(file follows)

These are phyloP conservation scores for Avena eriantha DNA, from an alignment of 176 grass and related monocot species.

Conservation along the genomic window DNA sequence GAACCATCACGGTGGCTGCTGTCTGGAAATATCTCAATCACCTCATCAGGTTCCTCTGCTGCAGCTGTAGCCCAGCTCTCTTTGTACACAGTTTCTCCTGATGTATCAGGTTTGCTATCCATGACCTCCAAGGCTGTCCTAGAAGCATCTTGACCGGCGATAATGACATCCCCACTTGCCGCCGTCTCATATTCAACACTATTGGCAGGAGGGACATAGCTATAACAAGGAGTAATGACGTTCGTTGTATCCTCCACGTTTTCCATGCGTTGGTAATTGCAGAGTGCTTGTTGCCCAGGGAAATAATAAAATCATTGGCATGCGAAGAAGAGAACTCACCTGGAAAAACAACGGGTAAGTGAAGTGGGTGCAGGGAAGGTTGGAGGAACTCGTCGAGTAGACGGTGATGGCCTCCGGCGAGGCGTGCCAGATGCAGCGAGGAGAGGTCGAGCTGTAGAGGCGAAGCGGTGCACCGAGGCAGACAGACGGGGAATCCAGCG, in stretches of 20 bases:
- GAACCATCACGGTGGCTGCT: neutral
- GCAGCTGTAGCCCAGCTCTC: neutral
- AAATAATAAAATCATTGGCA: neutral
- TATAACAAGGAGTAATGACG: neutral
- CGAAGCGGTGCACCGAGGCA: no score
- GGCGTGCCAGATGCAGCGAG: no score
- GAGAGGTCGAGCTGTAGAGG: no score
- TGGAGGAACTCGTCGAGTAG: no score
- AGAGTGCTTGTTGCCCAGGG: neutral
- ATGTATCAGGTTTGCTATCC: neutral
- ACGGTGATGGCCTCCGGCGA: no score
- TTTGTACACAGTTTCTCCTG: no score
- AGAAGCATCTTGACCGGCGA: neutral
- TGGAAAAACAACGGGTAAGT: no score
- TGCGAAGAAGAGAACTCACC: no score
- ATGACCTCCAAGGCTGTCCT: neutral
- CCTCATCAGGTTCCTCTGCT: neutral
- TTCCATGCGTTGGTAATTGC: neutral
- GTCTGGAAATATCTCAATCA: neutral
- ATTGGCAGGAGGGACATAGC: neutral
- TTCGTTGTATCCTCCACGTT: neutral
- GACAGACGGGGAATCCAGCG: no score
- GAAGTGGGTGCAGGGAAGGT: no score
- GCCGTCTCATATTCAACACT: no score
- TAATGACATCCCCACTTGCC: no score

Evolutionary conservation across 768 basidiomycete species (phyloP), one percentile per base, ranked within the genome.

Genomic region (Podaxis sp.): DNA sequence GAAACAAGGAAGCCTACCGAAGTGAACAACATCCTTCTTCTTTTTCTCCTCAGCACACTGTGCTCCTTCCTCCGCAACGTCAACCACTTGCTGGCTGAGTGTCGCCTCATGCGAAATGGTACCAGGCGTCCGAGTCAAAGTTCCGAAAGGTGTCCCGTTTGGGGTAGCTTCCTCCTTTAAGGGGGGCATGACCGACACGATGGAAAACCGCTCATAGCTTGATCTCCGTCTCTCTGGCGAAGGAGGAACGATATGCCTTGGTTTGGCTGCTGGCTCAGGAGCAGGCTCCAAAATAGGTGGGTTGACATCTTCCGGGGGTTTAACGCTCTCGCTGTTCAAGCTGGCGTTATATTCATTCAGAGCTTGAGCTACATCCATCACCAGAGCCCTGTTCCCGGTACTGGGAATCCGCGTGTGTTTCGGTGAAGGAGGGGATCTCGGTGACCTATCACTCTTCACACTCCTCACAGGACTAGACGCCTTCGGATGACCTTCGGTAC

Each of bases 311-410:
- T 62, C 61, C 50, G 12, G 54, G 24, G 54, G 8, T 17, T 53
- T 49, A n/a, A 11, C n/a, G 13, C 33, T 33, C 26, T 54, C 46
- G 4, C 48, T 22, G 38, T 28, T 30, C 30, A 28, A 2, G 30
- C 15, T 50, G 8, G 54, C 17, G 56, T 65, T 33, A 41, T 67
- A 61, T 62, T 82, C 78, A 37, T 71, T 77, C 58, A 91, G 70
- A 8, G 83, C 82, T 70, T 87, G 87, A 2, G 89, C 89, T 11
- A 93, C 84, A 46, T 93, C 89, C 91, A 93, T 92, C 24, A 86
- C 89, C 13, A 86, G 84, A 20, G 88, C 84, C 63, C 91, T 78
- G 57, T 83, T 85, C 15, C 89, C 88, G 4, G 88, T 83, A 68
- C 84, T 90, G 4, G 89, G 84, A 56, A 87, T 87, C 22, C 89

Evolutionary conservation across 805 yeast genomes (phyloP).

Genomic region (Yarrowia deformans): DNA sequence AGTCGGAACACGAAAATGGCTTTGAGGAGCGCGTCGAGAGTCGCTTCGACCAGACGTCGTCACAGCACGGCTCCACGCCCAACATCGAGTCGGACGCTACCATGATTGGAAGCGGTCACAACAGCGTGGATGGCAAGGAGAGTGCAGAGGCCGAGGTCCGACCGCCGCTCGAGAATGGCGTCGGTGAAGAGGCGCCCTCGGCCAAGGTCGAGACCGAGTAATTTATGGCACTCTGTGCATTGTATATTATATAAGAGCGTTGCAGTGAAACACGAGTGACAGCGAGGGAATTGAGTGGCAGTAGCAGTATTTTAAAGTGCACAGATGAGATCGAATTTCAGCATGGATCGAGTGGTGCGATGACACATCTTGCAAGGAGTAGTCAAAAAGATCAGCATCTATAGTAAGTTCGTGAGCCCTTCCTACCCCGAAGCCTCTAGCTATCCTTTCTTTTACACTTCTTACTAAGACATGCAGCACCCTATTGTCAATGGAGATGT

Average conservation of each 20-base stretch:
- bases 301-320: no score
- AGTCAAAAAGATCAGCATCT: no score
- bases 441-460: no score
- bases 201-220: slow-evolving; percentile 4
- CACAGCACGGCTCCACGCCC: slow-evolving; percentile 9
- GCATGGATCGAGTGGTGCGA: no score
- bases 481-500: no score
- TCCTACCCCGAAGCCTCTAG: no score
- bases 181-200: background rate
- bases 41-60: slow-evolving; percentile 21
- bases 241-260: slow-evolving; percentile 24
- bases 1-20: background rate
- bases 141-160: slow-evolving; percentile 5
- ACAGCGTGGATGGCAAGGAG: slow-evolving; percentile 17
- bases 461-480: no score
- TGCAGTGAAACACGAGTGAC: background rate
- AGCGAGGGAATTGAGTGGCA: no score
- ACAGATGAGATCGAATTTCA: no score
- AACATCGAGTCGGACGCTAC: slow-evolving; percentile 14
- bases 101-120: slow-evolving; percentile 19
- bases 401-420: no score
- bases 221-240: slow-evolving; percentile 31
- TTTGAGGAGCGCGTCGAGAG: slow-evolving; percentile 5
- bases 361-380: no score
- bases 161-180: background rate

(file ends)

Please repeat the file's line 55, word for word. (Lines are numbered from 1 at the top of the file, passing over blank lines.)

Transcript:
- bases 1-20: background rate